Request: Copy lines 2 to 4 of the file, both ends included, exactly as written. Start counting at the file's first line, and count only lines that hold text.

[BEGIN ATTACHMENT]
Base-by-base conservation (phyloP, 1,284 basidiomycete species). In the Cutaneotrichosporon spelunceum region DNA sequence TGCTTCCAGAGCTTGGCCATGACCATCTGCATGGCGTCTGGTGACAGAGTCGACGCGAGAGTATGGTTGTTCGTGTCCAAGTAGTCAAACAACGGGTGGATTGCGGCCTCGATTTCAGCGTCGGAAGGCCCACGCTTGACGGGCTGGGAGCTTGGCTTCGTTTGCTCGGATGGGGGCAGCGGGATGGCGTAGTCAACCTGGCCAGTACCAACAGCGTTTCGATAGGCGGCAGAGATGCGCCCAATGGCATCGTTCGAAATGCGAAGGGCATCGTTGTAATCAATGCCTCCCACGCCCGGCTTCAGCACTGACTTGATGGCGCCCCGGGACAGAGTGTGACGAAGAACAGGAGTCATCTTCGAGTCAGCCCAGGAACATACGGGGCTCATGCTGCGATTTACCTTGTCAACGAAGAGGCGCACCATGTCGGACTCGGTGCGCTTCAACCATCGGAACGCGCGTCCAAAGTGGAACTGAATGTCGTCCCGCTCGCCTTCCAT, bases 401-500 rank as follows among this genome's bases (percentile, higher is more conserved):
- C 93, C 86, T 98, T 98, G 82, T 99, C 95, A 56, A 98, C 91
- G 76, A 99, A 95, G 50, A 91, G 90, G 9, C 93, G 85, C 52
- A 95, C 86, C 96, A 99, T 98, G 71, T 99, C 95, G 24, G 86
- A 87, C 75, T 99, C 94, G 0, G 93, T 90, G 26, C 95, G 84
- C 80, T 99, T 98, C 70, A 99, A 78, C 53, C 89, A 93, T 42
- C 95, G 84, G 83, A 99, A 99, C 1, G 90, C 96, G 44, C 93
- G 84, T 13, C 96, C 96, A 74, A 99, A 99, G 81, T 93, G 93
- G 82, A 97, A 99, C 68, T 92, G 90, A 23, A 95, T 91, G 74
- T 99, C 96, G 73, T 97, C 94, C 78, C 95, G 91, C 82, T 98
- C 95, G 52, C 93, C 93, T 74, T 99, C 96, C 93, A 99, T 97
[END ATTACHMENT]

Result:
- C 93, C 86, T 98, T 98, G 82, T 99, C 95, A 56, A 98, C 91
- G 76, A 99, A 95, G 50, A 91, G 90, G 9, C 93, G 85, C 52
- A 95, C 86, C 96, A 99, T 98, G 71, T 99, C 95, G 24, G 86